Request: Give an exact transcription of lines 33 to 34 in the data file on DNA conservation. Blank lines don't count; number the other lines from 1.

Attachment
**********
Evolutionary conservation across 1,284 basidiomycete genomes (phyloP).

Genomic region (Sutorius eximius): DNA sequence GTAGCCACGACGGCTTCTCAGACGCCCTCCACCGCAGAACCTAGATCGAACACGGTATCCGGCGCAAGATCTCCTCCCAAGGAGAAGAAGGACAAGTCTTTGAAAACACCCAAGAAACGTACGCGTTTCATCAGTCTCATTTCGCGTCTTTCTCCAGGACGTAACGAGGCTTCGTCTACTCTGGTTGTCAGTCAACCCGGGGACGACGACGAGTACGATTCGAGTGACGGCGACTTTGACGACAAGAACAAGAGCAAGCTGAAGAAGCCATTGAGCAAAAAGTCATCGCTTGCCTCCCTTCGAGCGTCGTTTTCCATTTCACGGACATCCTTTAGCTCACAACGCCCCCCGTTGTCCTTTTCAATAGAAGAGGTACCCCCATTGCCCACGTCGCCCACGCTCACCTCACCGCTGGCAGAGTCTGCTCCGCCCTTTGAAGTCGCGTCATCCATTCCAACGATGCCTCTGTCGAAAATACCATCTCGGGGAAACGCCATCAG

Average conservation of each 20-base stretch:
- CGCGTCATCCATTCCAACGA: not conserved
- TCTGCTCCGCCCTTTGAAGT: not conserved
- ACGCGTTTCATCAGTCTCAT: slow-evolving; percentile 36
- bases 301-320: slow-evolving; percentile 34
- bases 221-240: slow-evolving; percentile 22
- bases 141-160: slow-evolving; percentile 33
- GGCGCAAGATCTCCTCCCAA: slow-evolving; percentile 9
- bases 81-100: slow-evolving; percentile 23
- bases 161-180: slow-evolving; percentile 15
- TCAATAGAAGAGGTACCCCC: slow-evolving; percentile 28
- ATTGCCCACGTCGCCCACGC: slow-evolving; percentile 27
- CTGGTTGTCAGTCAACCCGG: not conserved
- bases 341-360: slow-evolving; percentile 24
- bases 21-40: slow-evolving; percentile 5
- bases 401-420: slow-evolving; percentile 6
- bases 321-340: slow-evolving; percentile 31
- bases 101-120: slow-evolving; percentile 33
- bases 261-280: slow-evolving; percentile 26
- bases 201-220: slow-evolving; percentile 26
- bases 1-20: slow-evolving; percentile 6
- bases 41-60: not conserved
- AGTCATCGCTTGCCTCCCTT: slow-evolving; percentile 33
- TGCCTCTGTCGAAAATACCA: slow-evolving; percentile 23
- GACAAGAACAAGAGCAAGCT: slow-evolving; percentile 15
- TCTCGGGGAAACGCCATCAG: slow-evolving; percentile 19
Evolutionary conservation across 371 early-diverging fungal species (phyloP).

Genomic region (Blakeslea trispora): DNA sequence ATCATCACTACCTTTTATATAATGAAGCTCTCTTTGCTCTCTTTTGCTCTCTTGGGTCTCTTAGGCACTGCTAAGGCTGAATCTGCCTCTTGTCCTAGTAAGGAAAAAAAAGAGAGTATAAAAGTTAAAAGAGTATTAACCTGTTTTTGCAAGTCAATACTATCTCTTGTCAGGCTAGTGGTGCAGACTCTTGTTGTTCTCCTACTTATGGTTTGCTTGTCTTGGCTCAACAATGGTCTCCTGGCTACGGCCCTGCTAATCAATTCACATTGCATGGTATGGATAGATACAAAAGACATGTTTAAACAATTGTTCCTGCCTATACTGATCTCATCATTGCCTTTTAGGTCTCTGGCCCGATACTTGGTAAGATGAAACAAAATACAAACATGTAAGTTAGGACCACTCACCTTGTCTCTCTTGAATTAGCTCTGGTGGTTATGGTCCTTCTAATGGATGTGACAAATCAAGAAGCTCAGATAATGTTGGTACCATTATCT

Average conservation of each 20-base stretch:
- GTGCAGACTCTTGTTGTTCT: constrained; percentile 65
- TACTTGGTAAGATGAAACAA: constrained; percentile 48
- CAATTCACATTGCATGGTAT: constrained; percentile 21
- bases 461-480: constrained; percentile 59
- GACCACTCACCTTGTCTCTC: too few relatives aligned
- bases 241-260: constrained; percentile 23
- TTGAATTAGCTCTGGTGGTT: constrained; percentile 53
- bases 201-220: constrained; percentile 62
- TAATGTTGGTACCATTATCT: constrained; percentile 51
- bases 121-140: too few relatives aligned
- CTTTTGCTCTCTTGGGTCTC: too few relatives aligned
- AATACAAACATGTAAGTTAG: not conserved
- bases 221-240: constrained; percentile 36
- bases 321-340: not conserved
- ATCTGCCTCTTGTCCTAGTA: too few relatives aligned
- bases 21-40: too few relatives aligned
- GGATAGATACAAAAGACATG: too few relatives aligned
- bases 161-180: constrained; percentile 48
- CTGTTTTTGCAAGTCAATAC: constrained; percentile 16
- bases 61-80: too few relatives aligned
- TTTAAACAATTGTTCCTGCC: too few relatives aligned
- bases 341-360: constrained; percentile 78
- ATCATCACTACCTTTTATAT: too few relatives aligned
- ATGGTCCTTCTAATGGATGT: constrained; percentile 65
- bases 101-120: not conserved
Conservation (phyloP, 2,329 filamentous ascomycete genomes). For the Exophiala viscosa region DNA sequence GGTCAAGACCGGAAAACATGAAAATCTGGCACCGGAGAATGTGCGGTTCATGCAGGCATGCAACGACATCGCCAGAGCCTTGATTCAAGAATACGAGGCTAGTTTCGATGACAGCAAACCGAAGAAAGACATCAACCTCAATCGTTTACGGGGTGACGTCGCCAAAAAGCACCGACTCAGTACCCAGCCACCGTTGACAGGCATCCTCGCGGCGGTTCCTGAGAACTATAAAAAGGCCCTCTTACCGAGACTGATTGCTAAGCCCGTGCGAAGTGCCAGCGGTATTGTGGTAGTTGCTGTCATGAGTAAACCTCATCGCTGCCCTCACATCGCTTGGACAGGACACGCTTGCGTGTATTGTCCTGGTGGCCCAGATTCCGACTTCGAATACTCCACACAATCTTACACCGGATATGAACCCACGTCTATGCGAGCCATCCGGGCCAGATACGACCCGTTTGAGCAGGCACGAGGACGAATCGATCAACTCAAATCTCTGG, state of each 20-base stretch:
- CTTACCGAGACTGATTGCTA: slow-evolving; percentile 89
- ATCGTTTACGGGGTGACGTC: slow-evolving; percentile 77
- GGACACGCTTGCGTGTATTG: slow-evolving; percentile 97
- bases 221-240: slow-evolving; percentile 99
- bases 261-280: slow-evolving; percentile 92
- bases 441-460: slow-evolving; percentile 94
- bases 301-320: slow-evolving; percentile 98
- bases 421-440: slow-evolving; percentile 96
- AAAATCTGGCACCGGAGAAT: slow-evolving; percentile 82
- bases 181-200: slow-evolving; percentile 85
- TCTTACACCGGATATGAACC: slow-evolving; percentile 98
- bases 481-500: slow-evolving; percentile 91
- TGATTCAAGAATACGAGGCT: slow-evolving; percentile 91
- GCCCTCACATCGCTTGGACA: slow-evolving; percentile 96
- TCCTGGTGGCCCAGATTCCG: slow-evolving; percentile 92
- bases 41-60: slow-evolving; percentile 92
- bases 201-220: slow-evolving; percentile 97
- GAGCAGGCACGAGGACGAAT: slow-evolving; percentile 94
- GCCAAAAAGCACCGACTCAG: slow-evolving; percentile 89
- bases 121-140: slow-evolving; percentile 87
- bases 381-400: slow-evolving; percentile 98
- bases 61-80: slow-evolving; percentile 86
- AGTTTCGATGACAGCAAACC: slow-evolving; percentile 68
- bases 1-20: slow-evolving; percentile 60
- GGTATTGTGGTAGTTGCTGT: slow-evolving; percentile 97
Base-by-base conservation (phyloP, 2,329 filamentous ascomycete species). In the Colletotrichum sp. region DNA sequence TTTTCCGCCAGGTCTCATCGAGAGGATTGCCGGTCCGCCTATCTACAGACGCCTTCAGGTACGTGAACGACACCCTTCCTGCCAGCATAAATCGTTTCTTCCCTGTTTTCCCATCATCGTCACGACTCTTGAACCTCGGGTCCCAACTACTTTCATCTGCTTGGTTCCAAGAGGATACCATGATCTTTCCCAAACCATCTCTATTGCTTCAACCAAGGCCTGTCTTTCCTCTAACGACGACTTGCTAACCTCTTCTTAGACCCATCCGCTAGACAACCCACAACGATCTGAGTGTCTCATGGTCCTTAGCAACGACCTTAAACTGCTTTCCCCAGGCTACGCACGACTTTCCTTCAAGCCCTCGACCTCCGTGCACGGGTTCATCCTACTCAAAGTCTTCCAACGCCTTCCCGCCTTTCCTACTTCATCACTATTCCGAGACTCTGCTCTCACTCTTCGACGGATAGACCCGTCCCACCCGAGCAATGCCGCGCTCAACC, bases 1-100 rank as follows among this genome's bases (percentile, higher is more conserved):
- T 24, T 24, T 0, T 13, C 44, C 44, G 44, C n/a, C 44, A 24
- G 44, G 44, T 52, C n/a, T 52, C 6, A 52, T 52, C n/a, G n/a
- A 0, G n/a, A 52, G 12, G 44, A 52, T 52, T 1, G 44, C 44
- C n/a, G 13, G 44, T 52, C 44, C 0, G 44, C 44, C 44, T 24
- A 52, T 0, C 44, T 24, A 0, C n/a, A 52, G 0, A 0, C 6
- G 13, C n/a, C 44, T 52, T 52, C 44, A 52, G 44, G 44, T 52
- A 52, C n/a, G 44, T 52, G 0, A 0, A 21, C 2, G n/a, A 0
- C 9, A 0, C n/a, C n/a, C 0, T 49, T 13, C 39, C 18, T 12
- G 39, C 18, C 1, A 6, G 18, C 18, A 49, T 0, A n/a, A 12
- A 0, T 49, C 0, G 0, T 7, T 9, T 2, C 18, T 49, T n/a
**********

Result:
- TACTTGGTAAGATGAAACAA: constrained; percentile 48
- CAATTCACATTGCATGGTAT: constrained; percentile 21